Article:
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  Five Exceedingly Rare and Fine Chromolithographs after Alfred Jacob Miller, 1855.  


Miller, Indian Caressing his Horse
"Indian Caressing His Horse" $500. [ Order ]

Miller, Encampment of Indians
"Encampment of Indians" SOLD

Miller, Toilet of the Indian Girls
"Toilet of the Indian Girls" SOLD

Miller, Antelope Chase
"Antelope Chase" SOLD

Miller, Indian Girl Swinging
"Indian Girl Swinging" SOLD



Five Exceedingly Rare and Fine Chromolithographs
after Alfred Jacob Miller


“Among the first true chromos of importance and the first set of chromo book illustrations.”
— Harry T. Peters, America on Stone

Alfred Jacob Miller. Five chromolithographs of Indian life published in C. W. Webber, The Hunter-Naturalist: Wild Scenes and Song-Birds (New York: Riker, Thorne and Company, 1855). Third edition. Image: 4 7/8 x 7 1/2"; full sheet: 6 1/2 x 9 3/4". Imprint l. l.: “Miller pinx.”; l. r.: “L N Rosenthal’s Cromo Lith Phila.” Signed on the stone, l. l.: “M Rosenthal.” Minor surface spotting and soiling. Fine examples of these rare prints, with exquisite bright color.
 

Baltimore painter Alfred Jacob Miller is today mentioned with George Catlin and Karl Bodmer as one of the three great artists of the nineteenth-century American West. During his lifetime, however, Miller was an almost unknown member of the triumvirate. A notable exception to his unfortunate status occurred when ten of his watercolors were reproduced as book illustrations incorporating the new technology of chromolithography.

Not only was the technique novel, Miller’s images were as well. They were purportedly the first pictures documenting Indian life in the Rocky Mountains. Miller had created the images when in 1837 he accompanied an American Fur Company expedition led by William Drummond Stewart. A retired British Army officer, Stewart hired Miller to paint mementos of the annual rendezvous of the fur traders and trappers in the Wyoming Rockies. Miller also documented the manners and customs of the tribes encountered during the expedition.

As Miller’s patron, Stewart offered to publish the artist’s scenes of Indian life in a portfolio of lithographs—a project that never materialized. The prints were finally made when author and entrepreneur Charles W. Webber approached Miller about using his images as illustrations in two partly autobiographical books that Webber had written. The first book, The Hunter-Naturalist: Romance of Sporting; or, Wild Scenes and Wild Hunters, was published in 1851 and featured five illustrations after Miller’s paintings. These were reproduced by the Philadelphia firm of L. N. Rosenthal using the special, new color technique of chromolithography. Webber wrote enthusiastically about the illustrations “of the Wild Scenes of our own Indian Border life” and hailed the use of chromolithography as the “first experiment in a novel field.”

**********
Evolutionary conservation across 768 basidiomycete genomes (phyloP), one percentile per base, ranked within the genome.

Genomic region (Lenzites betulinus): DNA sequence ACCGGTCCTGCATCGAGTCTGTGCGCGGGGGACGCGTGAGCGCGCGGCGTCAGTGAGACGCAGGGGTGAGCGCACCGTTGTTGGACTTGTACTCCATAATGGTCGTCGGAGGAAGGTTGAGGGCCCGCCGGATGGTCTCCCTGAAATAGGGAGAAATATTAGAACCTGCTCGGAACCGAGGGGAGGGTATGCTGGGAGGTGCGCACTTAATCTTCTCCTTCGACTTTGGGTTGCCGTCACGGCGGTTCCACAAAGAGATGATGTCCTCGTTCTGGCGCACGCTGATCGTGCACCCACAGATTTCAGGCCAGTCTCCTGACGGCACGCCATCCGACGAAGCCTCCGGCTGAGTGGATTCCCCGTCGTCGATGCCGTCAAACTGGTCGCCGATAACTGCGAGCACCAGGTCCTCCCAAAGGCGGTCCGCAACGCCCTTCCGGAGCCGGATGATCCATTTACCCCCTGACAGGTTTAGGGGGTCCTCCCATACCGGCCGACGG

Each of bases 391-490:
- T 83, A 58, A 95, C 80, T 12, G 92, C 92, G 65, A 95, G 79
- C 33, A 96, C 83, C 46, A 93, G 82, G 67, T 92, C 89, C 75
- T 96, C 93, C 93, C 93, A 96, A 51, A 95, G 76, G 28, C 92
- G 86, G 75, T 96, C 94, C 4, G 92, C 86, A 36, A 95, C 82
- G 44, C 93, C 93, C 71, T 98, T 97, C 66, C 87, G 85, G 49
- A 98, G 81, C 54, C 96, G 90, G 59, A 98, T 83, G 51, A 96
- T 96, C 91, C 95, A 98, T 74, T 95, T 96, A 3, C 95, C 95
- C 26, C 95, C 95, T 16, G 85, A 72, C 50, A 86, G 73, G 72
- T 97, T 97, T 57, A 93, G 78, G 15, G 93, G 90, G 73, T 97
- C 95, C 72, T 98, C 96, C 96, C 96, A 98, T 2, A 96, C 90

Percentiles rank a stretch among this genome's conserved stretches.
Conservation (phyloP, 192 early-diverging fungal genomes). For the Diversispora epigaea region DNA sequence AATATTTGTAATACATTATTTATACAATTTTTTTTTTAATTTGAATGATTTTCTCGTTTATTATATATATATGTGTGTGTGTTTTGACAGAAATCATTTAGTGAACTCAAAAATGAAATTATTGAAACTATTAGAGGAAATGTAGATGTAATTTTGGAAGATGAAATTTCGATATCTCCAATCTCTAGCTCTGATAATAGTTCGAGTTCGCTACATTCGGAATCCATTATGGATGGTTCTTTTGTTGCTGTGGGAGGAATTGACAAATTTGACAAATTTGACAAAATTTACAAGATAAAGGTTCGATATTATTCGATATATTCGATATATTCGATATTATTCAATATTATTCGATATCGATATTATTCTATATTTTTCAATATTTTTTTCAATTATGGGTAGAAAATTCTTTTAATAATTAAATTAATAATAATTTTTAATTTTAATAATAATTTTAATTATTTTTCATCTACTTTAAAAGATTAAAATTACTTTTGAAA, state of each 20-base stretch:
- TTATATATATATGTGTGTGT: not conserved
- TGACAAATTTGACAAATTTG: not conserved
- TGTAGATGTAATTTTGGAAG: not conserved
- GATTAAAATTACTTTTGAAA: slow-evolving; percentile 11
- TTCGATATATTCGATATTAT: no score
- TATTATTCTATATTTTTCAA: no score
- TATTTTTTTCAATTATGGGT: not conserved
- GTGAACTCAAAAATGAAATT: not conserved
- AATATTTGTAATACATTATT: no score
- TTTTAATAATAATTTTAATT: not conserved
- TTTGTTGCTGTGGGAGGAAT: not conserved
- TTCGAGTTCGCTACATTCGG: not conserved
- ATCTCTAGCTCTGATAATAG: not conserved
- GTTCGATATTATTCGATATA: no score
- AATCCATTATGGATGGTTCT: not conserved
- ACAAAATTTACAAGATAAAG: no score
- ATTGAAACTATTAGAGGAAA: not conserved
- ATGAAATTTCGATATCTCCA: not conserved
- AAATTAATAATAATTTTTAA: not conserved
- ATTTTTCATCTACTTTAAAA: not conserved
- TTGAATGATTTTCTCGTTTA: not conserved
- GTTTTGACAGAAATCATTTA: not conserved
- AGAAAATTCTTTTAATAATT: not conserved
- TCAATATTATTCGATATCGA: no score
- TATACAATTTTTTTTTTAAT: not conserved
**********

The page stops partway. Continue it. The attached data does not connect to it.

Webber published the second book in 1853. Titled The Hunter-Naturalist: Wild Scenes and Song-Birds, this book included five more chromolithographs after Miller—offered here. The Rosenthal firm was again engaged, and Webber, in the book’s introduction, particularly praised “the younger brother, M[ax] Rosenthall [sic],” who had copied Miller’s images onto the different stones. Emboldened by his new artistic status, Rosenthal took the liberty of adding his own signature within each picture in a manner suggesting that he was the original artist.

The prints above are exceptional examples of Miller’s superb images of Rocky Mountain Indian life in the 1800s and of the newly emerging technique of chromolithography.


Refs.: Ron Tyler, ed., Alfred Jacob Miller, pp. 447–449; Tyler, ed., Prints of the American West, .57–66, p. 65 (illus.).




Copyright 2003, William R. Talbot